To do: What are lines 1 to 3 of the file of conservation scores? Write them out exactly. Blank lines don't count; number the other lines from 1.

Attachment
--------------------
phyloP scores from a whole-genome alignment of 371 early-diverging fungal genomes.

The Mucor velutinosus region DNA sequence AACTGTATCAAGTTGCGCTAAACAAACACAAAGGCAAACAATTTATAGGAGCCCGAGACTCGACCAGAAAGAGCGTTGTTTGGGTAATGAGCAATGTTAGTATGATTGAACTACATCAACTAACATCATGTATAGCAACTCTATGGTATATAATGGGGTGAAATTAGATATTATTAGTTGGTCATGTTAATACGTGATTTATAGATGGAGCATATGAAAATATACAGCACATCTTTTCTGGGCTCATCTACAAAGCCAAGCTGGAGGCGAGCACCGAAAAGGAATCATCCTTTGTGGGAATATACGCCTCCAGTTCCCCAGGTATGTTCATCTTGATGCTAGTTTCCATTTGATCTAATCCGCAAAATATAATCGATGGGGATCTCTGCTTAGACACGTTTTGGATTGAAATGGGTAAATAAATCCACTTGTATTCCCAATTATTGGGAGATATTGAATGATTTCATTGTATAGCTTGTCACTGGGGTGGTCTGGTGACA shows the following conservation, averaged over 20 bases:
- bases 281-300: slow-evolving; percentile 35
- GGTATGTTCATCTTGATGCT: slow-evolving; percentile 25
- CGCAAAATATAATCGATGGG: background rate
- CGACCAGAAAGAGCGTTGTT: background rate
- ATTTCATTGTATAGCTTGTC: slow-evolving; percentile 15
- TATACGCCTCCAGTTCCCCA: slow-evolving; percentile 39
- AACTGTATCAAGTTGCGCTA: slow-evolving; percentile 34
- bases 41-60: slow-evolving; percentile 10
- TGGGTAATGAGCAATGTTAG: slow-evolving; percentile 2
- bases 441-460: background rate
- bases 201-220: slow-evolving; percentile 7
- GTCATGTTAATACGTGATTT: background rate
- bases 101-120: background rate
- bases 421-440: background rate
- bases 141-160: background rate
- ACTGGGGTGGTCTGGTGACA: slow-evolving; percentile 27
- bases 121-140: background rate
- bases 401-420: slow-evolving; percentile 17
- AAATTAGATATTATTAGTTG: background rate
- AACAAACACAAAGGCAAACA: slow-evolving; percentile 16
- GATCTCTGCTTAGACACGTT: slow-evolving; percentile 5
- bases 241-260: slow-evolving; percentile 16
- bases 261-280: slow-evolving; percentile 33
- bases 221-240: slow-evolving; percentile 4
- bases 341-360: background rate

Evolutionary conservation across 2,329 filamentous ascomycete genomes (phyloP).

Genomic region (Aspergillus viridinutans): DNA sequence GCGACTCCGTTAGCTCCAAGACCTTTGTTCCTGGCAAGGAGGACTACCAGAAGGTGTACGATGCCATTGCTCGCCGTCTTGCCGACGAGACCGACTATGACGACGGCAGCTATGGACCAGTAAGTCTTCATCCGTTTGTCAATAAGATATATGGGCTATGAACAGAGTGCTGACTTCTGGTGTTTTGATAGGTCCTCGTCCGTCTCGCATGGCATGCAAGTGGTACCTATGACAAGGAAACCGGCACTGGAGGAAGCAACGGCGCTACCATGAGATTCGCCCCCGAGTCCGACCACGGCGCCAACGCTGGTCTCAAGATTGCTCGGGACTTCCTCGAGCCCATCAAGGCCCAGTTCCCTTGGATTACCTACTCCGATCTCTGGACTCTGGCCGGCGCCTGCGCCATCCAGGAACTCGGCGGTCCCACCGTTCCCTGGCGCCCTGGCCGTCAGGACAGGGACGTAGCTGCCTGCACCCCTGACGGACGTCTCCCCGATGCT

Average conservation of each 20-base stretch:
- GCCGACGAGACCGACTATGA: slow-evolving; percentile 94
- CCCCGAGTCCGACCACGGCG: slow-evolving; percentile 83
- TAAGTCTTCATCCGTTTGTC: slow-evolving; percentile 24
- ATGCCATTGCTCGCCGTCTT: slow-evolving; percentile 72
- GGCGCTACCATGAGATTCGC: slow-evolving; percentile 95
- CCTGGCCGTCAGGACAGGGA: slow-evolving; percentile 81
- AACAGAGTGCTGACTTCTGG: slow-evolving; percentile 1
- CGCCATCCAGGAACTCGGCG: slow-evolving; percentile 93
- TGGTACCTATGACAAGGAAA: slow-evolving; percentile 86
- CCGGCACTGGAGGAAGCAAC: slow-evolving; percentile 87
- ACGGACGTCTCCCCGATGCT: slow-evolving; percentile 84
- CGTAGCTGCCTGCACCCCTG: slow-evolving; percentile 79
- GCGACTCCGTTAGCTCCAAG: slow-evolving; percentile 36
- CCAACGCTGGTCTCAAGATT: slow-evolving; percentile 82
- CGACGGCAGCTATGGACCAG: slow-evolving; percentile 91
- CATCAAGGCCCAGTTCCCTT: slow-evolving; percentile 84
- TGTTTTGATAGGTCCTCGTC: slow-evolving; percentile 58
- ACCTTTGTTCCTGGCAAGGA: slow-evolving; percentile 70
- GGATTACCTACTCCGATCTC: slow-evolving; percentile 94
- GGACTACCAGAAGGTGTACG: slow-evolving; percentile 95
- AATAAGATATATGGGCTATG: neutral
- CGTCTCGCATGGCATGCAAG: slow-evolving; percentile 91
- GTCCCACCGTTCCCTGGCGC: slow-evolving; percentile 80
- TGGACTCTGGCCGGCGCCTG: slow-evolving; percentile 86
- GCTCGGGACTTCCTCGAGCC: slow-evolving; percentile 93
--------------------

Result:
phyloP scores from a whole-genome alignment of 371 early-diverging fungal genomes.

The Mucor velutinosus region DNA sequence AACTGTATCAAGTTGCGCTAAACAAACACAAAGGCAAACAATTTATAGGAGCCCGAGACTCGACCAGAAAGAGCGTTGTTTGGGTAATGAGCAATGTTAGTATGATTGAACTACATCAACTAACATCATGTATAGCAACTCTATGGTATATAATGGGGTGAAATTAGATATTATTAGTTGGTCATGTTAATACGTGATTTATAGATGGAGCATATGAAAATATACAGCACATCTTTTCTGGGCTCATCTACAAAGCCAAGCTGGAGGCGAGCACCGAAAAGGAATCATCCTTTGTGGGAATATACGCCTCCAGTTCCCCAGGTATGTTCATCTTGATGCTAGTTTCCATTTGATCTAATCCGCAAAATATAATCGATGGGGATCTCTGCTTAGACACGTTTTGGATTGAAATGGGTAAATAAATCCACTTGTATTCCCAATTATTGGGAGATATTGAATGATTTCATTGTATAGCTTGTCACTGGGGTGGTCTGGTGACA shows the following conservation, averaged over 20 bases:
- bases 281-300: slow-evolving; percentile 35